The Crocus

budded-crocus.jpgI’ve been told that our spring season is lagging behind the norm a good 3 weeks.  Every gardener I talk to is sick and tired of the winter that will not let go.  I was dressed to the nines today-meaning my winter coat, hat, and gloves.  Last year, at this time, we were 4 weeks ahead of the norm.  Who knew April 29th the overnight temperature would be 24 degrees.  What conclusion can be drawn from the fact that April 21 this year is 7 weeks behind April 21 of last year?  In my opinion drawing a conclusion does not change the facts.  But at least my crocus made an appearance

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The lengthy and late April freeze last year was dramatically destructive.  The magnolias failed to bloom. The crabapples-no one heard a peep out of them. The flowers of apples, cherries and pears froze, and dropped.   Disastrously late frosts dealt a killing blow to gardens, and fruit farmers. 2012-the spring that wasn’t.  But those frosts came after a long hot spell.  My crocus came up, and promptly passed out and melted in the heat.

crocus.jpgLast year’s spring disaster has had me on edge.  I have been watching the April weather as if I had nothing else to do.  Once my crocus appeared, I was sure the spring would be long, temperate, and rewarding.  Why so?  Crocus emerge from the ground early.  Though they look delicate, they are tough.  They emerge at that time when the transition from winter to spring is a big fluid situation.  They thrive on the conflict-or so I thought.

crocus-Pickwick.jpgThe hybrid crocus known as Pickwick is as beautiful as it is vigorous.  Crocus bulbs are small; you could hold 50 in one hand, in the fall.  Those fifty bulbs can light up an early spring garden.  A little package that contains a great gift-the small flowering spring bulbs.  Our spring has been very very cold and equally as gray.  It seems like I waited forever for a mild and sunny day to come along.

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A great garden is all about an experience. That day when the crocus are open wide is a really good day.

purple-crocus.jpgThis cluster of crocus predates  my ownership of my property.  In a good year, I will have them a week.  In a bad year, not at all.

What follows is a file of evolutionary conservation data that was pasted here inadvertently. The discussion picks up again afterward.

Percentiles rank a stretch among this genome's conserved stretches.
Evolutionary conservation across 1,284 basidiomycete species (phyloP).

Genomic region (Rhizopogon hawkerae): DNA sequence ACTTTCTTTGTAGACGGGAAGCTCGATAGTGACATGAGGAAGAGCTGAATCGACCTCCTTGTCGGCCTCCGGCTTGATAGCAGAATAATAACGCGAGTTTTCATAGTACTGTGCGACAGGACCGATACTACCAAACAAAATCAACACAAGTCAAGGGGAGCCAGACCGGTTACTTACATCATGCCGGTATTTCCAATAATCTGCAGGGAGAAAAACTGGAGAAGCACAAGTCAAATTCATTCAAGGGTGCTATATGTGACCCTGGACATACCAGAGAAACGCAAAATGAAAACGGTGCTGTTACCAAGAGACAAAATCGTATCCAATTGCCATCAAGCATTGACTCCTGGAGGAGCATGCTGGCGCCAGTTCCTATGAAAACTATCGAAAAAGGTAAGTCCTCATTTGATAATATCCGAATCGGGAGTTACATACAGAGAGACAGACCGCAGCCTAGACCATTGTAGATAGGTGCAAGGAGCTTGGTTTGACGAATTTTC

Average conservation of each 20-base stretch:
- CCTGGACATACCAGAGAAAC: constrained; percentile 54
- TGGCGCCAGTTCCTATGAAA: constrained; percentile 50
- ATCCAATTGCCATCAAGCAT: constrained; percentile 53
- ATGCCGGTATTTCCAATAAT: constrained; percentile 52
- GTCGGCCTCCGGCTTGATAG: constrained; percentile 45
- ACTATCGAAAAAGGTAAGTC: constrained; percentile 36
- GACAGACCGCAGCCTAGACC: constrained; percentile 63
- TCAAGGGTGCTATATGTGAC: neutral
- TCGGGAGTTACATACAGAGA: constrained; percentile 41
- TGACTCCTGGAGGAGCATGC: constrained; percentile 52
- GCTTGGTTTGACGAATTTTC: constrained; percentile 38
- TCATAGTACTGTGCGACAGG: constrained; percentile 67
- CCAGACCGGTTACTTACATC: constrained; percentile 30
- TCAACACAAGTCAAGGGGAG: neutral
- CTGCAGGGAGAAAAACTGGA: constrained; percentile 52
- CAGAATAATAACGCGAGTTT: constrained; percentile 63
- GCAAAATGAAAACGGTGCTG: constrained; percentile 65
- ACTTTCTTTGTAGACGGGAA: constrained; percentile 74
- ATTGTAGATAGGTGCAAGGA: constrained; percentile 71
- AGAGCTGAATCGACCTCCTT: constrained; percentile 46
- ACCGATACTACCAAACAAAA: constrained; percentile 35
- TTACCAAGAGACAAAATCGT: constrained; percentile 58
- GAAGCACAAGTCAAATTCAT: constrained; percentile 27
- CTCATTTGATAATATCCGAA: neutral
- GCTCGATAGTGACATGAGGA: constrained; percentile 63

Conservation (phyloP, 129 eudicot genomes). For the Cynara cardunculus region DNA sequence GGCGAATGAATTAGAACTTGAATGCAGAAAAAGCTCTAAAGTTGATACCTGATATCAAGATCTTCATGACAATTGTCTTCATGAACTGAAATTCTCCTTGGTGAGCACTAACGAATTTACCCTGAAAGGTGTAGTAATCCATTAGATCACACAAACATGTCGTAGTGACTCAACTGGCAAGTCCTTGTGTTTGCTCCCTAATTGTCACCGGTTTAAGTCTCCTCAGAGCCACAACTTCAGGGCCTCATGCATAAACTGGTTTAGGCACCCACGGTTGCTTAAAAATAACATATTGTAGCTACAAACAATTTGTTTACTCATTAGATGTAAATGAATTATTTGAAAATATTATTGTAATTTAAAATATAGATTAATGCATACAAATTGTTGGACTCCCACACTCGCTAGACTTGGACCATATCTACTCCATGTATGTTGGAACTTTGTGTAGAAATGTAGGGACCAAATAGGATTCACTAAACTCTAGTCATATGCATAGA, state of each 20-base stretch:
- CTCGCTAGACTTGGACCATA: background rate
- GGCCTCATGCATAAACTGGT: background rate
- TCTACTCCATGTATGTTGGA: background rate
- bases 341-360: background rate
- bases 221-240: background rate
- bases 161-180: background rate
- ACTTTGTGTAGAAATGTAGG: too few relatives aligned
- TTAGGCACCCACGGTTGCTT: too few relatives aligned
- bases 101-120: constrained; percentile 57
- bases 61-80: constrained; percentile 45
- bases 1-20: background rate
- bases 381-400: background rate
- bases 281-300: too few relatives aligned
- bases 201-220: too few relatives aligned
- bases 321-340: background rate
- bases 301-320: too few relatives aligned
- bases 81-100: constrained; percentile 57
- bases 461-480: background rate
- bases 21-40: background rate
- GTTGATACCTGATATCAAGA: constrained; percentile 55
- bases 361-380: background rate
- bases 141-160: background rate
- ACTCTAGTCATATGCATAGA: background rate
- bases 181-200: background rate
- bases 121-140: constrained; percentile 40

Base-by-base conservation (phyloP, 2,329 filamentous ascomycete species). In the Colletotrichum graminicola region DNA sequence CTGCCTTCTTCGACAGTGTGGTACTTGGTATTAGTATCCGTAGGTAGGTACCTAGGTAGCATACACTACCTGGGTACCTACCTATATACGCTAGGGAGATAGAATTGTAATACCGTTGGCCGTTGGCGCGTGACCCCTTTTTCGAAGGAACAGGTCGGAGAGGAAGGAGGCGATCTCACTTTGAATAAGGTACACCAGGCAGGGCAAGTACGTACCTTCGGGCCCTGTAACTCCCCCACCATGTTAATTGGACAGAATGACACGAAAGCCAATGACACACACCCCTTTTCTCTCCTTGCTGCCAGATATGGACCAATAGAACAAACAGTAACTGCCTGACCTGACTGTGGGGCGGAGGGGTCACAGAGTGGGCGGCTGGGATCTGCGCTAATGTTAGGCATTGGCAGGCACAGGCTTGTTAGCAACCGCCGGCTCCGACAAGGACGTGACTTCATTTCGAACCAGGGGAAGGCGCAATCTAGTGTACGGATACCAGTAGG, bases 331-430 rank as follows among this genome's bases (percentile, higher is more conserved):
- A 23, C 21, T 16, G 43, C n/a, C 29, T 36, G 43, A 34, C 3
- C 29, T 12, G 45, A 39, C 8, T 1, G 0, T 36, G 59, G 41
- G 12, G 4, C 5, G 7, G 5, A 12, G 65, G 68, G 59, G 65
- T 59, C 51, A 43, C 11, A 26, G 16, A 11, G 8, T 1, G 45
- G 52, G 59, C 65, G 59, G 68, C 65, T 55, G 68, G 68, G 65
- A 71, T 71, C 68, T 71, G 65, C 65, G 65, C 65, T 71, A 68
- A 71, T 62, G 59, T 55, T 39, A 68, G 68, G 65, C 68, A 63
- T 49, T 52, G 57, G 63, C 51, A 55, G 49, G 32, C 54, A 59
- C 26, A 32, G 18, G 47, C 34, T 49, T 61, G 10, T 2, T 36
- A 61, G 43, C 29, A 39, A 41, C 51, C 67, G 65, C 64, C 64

April-snow.jpgTwo nights ago-we had night temperatures right around 28 degrees.  And snow.  What could I do about it?  Nothing.

below-freezing.jpgEvery beautiful moment in the garden is just that-a moment.  My crocus this year-I had one half hour of one day to enjoy them.  Would I give up on the crocus?  Absolutely not.  That one moment of great beauty makes for a memory that will stay with me.  Was I disappointed?  terribly so.

Comments

  1. Julia Hofley says:

    Two daffs have braved the weather and finally popped, but it’s so slow this year! Thank goodness for scilla, winter aconites, snowdrops, iris reticulata, arabis, hyacinths, pieris, hepatica, species tulips, primula juliae, cyclamen coum, witch hazel and my beloved hellebores. The buds on our old-fashioned flowering almond bush and the quince collection are swelling daily with this sunshine of late. Unlike last year, when the garden stage was overcrowded with leading ladies all at once~they didn’t last long and plants were oddly blooming together that shouldn’t know each other. I guess we are returning to our Michigan roots with the garden unfolding in an order where we can relish each ‘actor’ as they appear for their part in the spring show. I am thrilled to have acquired two new players to add to my spring garden from DGW Spring Fair – 2013 from Mark at Bogie Lake… Aurinia saxatalis ‘Summit’ (Basket of Gold) and Dwarf German Iris ‘Smart’, both early blooming spring perennials, especially the Aurinia. That golden color can be seen from across half an acre and the fragrance near the back door~a new spring delight.
    I will try the Chionodoxa next fall that you are mentioning~it sounds like a lovely stalwart for the spring garden.

    • Deborah Silver says:

      Dear Julia, Your letter makes me feel better! Happy that I am a gardener. Thanks so much for writing it. Deborah

  2. Camellia japonicas still blooming, quite odd, and the southern indica azaleas peaked yesterday, beginning to drop blossoms today.

    oakleaf hydrangea buds are pure fat white velvet today, as are the wisteria ‘amethyst falls’ buds.

    a few blossoms still on the espalier apple trees.

    beautiful, strange spring. xo t

    • Deborah Silver says:

      Tara, our espaliered fruit trees are still in tight bud. No haze of green yet on the trees-except for the willows. My magnolia Stellata, which usually blooms in March-are “pure fat white velvet” buds today-as in any second something may happen. beautiful and strange-you are right. Deborah

  3. I find Scilla sibirica and Chionodoxa more able to take the cold and wet, they appear faithfully every year and they spread. The Scilla become a sea of blue, and the Chionodoxa form clumps and lift up their heads for our enjoyment.
    Our temperatures are the same here in Vermont and the wind has been ferocious every day until yesterday. I hate gardening in the wind!
    Suzanne

    • Deborah Silver says:

      Suzanne, What is it with that wind?? It has been relentless. I was on a landscape consultation in downtown Detroit the other day-I really worried that the wind would blow me over. My first small patch of chionodoxa is in bud-I have hopes! Deborah

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